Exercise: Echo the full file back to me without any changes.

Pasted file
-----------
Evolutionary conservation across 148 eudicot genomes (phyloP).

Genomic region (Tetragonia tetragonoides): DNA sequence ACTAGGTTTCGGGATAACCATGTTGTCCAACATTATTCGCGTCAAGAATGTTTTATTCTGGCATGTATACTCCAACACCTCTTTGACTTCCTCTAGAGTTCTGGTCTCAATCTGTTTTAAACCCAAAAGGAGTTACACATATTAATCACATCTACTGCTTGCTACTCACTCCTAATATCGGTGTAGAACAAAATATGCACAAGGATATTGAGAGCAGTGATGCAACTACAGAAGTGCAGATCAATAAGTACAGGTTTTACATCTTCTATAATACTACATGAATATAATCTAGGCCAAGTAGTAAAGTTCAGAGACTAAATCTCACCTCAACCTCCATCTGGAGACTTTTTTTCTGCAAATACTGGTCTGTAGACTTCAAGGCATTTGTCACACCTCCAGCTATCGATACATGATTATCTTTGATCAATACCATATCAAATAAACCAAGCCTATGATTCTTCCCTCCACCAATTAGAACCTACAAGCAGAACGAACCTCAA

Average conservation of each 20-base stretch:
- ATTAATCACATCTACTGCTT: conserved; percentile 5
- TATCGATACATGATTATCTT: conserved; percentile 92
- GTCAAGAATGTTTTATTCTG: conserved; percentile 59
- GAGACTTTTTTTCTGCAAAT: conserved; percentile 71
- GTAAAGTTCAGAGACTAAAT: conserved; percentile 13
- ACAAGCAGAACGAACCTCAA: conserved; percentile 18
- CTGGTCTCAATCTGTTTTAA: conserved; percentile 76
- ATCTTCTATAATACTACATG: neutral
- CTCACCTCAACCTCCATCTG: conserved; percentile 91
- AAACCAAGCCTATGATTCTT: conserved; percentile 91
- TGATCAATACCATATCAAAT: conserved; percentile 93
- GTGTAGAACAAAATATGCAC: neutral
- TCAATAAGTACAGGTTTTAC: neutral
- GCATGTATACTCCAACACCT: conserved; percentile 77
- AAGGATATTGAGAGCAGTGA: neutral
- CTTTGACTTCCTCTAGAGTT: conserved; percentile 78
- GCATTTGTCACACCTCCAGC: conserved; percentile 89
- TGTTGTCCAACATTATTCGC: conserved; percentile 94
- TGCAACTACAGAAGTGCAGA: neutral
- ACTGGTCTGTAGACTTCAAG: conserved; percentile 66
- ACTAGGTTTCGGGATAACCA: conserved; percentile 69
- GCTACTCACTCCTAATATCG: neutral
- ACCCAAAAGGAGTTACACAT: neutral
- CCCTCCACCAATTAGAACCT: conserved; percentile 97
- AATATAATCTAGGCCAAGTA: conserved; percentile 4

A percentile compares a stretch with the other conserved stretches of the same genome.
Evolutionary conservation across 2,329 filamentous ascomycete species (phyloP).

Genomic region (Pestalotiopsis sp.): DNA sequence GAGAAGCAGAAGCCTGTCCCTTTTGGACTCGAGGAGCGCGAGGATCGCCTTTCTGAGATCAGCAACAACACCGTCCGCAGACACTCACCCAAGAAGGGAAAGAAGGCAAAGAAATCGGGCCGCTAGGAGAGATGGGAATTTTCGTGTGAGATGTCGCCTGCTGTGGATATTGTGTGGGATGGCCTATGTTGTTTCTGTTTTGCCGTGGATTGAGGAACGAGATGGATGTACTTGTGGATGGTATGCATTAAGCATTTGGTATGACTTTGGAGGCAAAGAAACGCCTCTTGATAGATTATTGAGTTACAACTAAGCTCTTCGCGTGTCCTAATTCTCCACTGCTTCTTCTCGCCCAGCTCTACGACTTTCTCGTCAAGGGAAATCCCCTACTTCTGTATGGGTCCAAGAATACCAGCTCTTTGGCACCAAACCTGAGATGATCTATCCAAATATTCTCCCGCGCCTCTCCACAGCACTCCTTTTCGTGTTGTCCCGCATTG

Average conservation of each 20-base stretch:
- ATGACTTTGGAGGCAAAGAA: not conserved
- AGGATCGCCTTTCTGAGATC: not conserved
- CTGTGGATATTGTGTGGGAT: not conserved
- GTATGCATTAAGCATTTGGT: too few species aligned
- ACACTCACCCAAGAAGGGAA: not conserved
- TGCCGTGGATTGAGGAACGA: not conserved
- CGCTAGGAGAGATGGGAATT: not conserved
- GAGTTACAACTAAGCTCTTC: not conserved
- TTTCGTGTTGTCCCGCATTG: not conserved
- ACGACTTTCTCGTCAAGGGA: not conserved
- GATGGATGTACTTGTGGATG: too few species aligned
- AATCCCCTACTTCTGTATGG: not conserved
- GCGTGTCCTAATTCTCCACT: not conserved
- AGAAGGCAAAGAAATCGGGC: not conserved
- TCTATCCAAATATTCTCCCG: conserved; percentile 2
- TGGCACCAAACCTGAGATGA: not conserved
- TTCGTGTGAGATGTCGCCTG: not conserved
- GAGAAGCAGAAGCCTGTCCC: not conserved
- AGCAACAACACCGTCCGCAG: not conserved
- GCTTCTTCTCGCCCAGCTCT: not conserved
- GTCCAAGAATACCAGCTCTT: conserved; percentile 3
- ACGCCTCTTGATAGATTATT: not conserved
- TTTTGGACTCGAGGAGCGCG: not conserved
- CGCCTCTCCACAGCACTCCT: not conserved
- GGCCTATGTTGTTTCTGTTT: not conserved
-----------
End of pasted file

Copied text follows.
Evolutionary conservation across 148 eudicot genomes (phyloP).

Genomic region (Tetragonia tetragonoides): DNA sequence ACTAGGTTTCGGGATAACCATGTTGTCCAACATTATTCGCGTCAAGAATGTTTTATTCTGGCATGTATACTCCAACACCTCTTTGACTTCCTCTAGAGTTCTGGTCTCAATCTGTTTTAAACCCAAAAGGAGTTACACATATTAATCACATCTACTGCTTGCTACTCACTCCTAATATCGGTGTAGAACAAAATATGCACAAGGATATTGAGAGCAGTGATGCAACTACAGAAGTGCAGATCAATAAGTACAGGTTTTACATCTTCTATAATACTACATGAATATAATCTAGGCCAAGTAGTAAAGTTCAGAGACTAAATCTCACCTCAACCTCCATCTGGAGACTTTTTTTCTGCAAATACTGGTCTGTAGACTTCAAGGCATTTGTCACACCTCCAGCTATCGATACATGATTATCTTTGATCAATACCATATCAAATAAACCAAGCCTATGATTCTTCCCTCCACCAATTAGAACCTACAAGCAGAACGAACCTCAA

Average conservation of each 20-base stretch:
- ATTAATCACATCTACTGCTT: conserved; percentile 5
- TATCGATACATGATTATCTT: conserved; percentile 92
- GTCAAGAATGTTTTATTCTG: conserved; percentile 59
- GAGACTTTTTTTCTGCAAAT: conserved; percentile 71
- GTAAAGTTCAGAGACTAAAT: conserved; percentile 13
- ACAAGCAGAACGAACCTCAA: conserved; percentile 18
- CTGGTCTCAATCTGTTTTAA: conserved; percentile 76
- ATCTTCTATAATACTACATG: neutral
- CTCACCTCAACCTCCATCTG: conserved; percentile 91
- AAACCAAGCCTATGATTCTT: conserved; percentile 91
- TGATCAATACCATATCAAAT: conserved; percentile 93
- GTGTAGAACAAAATATGCAC: neutral
- TCAATAAGTACAGGTTTTAC: neutral
- GCATGTATACTCCAACACCT: conserved; percentile 77
- AAGGATATTGAGAGCAGTGA: neutral
- CTTTGACTTCCTCTAGAGTT: conserved; percentile 78
- GCATTTGTCACACCTCCAGC: conserved; percentile 89
- TGTTGTCCAACATTATTCGC: conserved; percentile 94
- TGCAACTACAGAAGTGCAGA: neutral
- ACTGGTCTGTAGACTTCAAG: conserved; percentile 66
- ACTAGGTTTCGGGATAACCA: conserved; percentile 69
- GCTACTCACTCCTAATATCG: neutral
- ACCCAAAAGGAGTTACACAT: neutral
- CCCTCCACCAATTAGAACCT: conserved; percentile 97
- AATATAATCTAGGCCAAGTA: conserved; percentile 4

A percentile compares a stretch with the other conserved stretches of the same genome.
Evolutionary conservation across 2,329 filamentous ascomycete species (phyloP).

Genomic region (Pestalotiopsis sp.): DNA sequence GAGAAGCAGAAGCCTGTCCCTTTTGGACTCGAGGAGCGCGAGGATCGCCTTTCTGAGATCAGCAACAACACCGTCCGCAGACACTCACCCAAGAAGGGAAAGAAGGCAAAGAAATCGGGCCGCTAGGAGAGATGGGAATTTTCGTGTGAGATGTCGCCTGCTGTGGATATTGTGTGGGATGGCCTATGTTGTTTCTGTTTTGCCGTGGATTGAGGAACGAGATGGATGTACTTGTGGATGGTATGCATTAAGCATTTGGTATGACTTTGGAGGCAAAGAAACGCCTCTTGATAGATTATTGAGTTACAACTAAGCTCTTCGCGTGTCCTAATTCTCCACTGCTTCTTCTCGCCCAGCTCTACGACTTTCTCGTCAAGGGAAATCCCCTACTTCTGTATGGGTCCAAGAATACCAGCTCTTTGGCACCAAACCTGAGATGATCTATCCAAATATTCTCCCGCGCCTCTCCACAGCACTCCTTTTCGTGTTGTCCCGCATTG

Average conservation of each 20-base stretch:
- ATGACTTTGGAGGCAAAGAA: not conserved
- AGGATCGCCTTTCTGAGATC: not conserved
- CTGTGGATATTGTGTGGGAT: not conserved
- GTATGCATTAAGCATTTGGT: too few species aligned
- ACACTCACCCAAGAAGGGAA: not conserved
- TGCCGTGGATTGAGGAACGA: not conserved
- CGCTAGGAGAGATGGGAATT: not conserved
- GAGTTACAACTAAGCTCTTC: not conserved
- TTTCGTGTTGTCCCGCATTG: not conserved
- ACGACTTTCTCGTCAAGGGA: not conserved
- GATGGATGTACTTGTGGATG: too few species aligned
- AATCCCCTACTTCTGTATGG: not conserved
- GCGTGTCCTAATTCTCCACT: not conserved
- AGAAGGCAAAGAAATCGGGC: not conserved
- TCTATCCAAATATTCTCCCG: conserved; percentile 2
- TGGCACCAAACCTGAGATGA: not conserved
- TTCGTGTGAGATGTCGCCTG: not conserved
- GAGAAGCAGAAGCCTGTCCC: not conserved
- AGCAACAACACCGTCCGCAG: not conserved
- GCTTCTTCTCGCCCAGCTCT: not conserved
- GTCCAAGAATACCAGCTCTT: conserved; percentile 3
- ACGCCTCTTGATAGATTATT: not conserved
- TTTTGGACTCGAGGAGCGCG: not conserved
- CGCCTCTCCACAGCACTCCT: not conserved
- GGCCTATGTTGTTTCTGTTT: not conserved